This was a challenging puzzle but entirely workable for me. I was slowed down a bit when I kept reading the clue for 15A as “friendliness” rather than “friendless”, and it took me awhile to realize that the clue for 48A “Aage ____ Bohr” was not a place-name but the name of physicist NIELS Bohr. Does anyone know how to pronounce his first name? It took me a bit to picture “The Kid”s face, and a bit longer to recall Jackie COOGAN’s name. And though we had SOLAN a few days ago, I could not remember “Gannet goose” and had to wait for some crosses to trigger the name.

The choral group Stile Antico recorded a CD recently of compline music, and I listen to it sometimes at work when I need to shut out the noise around me in order to focus on solving a problem. Here is a Greek Orthodox Compline that I find to be quite beautiful too.

I finally made it to see Revolutionary Road last night. I do not understand why Kate Winslet was nominated as best actress for The Reader instead of this film. Has anyone else seen it? And having finally seen Frozen River recently, I was delighted to see that Melissa Leo received a best picture nomination too. I was aso happy that Slumdog Millionaire received a best picture nomination.

PromiseMeThis said...

"Does anyone know how to pronounce his first name? "
For me, it's 'Argh'.

JD, the origin of the name 'Spain' is, according to Wikipedia, a source of dispute. One possible meaning is 'island of Rabbits', which makes no sense. Anyone can see it is not a darn island. Glad you enjoyed the Joshua Bell video.

DoesItinInk said...

@Dick...thank you for the interesting piece on Joshua Bell. It is something to consider.

Crockett1947 said...

@barryg Nice word. Where did you learn it?

Barry G. said...

@barryg Nice word. Where did you learn it?

Which word? I use a lot of them... ^_^

If you mean "cromulent," I got it off "The Simpsons" years ago.

Clear Ayes said...

Crockett, cromulent, embiggens and snacktacular are all in the Simpsonary

Doesitinink, We've been fortunate in that a small theater playing mostly independent movies has opened not too far from home. In the past month or so, we've seen Slumdog Millionaire, Revolutionary Road, The Reader and Frozen River.

"I do not understand why Kate Winslet was nominated as best actress for The Reader instead of this film." Maybe it's because she spent a lot more time naked....fewer period costumes to aid in making her portrayal more believable. Seriously, I liked her performance in The Reader better. I sure didn't want to be sympathetic to her character, but she pulled it off. In either case, she is quite an actress. I think she will probably win, but I'm hoping that Melissa Leo sneaks in there unexpectedly, kind of like Marion Cotillard did for La Vie En Rose.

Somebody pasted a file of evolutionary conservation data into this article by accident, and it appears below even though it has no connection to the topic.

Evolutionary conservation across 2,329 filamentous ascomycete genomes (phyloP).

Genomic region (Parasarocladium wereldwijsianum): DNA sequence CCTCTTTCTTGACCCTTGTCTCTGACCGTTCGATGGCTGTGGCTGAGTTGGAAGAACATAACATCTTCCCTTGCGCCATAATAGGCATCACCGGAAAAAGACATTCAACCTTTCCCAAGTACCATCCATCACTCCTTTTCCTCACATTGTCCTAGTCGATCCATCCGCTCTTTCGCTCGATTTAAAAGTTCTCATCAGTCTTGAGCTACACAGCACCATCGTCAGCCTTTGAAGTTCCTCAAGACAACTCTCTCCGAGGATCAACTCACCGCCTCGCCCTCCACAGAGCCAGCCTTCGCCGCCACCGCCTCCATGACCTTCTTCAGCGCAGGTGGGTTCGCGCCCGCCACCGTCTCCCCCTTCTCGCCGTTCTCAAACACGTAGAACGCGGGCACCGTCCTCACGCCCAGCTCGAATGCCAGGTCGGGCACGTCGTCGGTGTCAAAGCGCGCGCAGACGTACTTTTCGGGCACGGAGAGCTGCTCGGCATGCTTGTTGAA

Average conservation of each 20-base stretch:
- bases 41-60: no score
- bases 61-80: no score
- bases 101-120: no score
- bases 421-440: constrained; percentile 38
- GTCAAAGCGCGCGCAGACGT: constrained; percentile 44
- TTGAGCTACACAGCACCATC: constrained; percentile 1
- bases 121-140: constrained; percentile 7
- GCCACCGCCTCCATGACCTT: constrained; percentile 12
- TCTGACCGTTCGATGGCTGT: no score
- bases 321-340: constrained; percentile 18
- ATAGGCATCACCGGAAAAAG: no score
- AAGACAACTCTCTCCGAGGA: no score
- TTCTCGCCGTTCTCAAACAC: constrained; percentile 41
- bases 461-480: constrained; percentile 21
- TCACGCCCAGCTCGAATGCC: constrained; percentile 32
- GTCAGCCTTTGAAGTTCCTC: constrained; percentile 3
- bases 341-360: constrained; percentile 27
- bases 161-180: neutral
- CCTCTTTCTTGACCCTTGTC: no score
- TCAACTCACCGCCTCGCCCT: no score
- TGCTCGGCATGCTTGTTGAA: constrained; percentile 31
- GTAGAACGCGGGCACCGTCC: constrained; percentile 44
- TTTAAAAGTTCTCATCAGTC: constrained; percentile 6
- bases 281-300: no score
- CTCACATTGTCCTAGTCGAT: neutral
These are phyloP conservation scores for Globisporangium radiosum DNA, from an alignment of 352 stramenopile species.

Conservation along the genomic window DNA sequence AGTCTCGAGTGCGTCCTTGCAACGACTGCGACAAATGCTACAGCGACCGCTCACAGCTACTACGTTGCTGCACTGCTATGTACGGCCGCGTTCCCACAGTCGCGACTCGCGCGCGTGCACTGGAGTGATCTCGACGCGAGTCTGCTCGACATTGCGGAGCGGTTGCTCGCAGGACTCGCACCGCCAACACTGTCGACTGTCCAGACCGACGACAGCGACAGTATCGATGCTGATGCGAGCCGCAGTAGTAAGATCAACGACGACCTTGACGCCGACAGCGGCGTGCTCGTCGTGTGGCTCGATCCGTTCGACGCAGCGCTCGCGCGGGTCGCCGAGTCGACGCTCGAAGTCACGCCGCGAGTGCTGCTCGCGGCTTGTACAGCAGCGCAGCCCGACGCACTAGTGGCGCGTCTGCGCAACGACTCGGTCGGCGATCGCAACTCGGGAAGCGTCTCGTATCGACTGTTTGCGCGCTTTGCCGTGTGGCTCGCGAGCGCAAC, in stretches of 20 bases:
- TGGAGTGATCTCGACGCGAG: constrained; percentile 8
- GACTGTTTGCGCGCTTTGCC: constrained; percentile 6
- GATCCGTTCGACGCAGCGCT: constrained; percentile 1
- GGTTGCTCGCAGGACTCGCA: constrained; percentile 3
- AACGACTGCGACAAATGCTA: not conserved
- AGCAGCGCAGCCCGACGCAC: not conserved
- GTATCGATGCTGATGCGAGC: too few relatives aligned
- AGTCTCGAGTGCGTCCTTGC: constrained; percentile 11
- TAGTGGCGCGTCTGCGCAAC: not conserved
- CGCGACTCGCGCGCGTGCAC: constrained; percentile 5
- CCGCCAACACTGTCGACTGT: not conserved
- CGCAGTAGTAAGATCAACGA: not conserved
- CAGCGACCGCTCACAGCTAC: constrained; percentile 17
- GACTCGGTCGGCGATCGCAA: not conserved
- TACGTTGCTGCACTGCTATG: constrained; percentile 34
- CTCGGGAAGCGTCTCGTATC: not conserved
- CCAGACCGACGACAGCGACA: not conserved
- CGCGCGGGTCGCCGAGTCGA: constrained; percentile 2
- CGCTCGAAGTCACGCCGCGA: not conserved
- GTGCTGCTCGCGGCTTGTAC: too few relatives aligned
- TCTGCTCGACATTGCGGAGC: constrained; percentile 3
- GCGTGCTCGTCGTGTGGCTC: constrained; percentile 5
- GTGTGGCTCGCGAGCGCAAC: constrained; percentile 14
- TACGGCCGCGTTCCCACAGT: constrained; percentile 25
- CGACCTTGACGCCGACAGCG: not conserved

I'm rooting for either Sean Penn or Frank Langella for Best Actor. I really enjoy movies that are based on history. Recent history is really tough to get right. Both of these guys' performances were right on target.

kazie said...

Aage would probably have the final "e" pronounced too, since it sounds like a Germanic type language. Just a neutral sort of "ugh" at the end: aaagugh with the first syllable stressed.

PromiseMeThis said...

Kazie, thanks for clearing that up. I am sure next time I see it I will still say 'Argh!'

Speaking of 'clear' ...

ClearEyes, you sure seem to see a lot of movies. Good for you. I have not seen the movie about Harvey Milk, but I have no doubt that Sean Penn's performance is very good. Years ago I saw 'Carlito's Way' and, despite knowing ahead of time that he was in it, I was shocked at the end to see his name listed amongst the credits. He is truly a GREAT character actor.

Clear Ayes said...

PromiseMeThis, Yes, we do see quite a few movies. We live out in the sticks and when we make our weekly shopping trip, we like to toss in a movie matinee and lunch. At this time of year there are lots of good movies that came out in November and December...just in time for Oscar consideration. June, July and August are usually slim pickings, movie-wise. That's when the theaters are full of kiddy and teen movies.

I grew up in a family that loved books, movies, live theater and music. I've seen no reason to change, so I've dragged my husband, who had never seen a live theater production before he met me, into the mix. Now he is as big a fan of the arts as I am.

We occasionally drive to San Francisco to see a concert or play. We also have a couple of excellent repertory theater companies in our area, so we have a very nice selection of entertainment. We've been ODing on our new movie theater because with the state of the economy it may not be around long. We have our fingers crossed for them.

Anonymous said...

Ouch - Got to this puzzle late, and really struggled.

Aage Niels Bohr is(was?) the son of Niels Bohr. Both father and son were Nobel prizewinners, I think. His name is pronounced Oh-weh, according to my husband, who studied under him in Denmark, and actually babysat for him (impoverished student).

Anonymous said...

I have been a fan of your daily crossword "solving" for over a year. It has taken me a year to even try to get on the wave length of these puzzle authors!
Today's puzzle was difficult, even with help from my Engineer husband. Sometimes he gets one right!!
Thank you, C.C. - because of you I do not go nuts until the next day to find out the complete puzzles solved! I can do the small crosswords and jumbles very easily. This second LARGE crossword in the St. Petersburg Times baffles me many days.

Martin said...

Good morning (my time).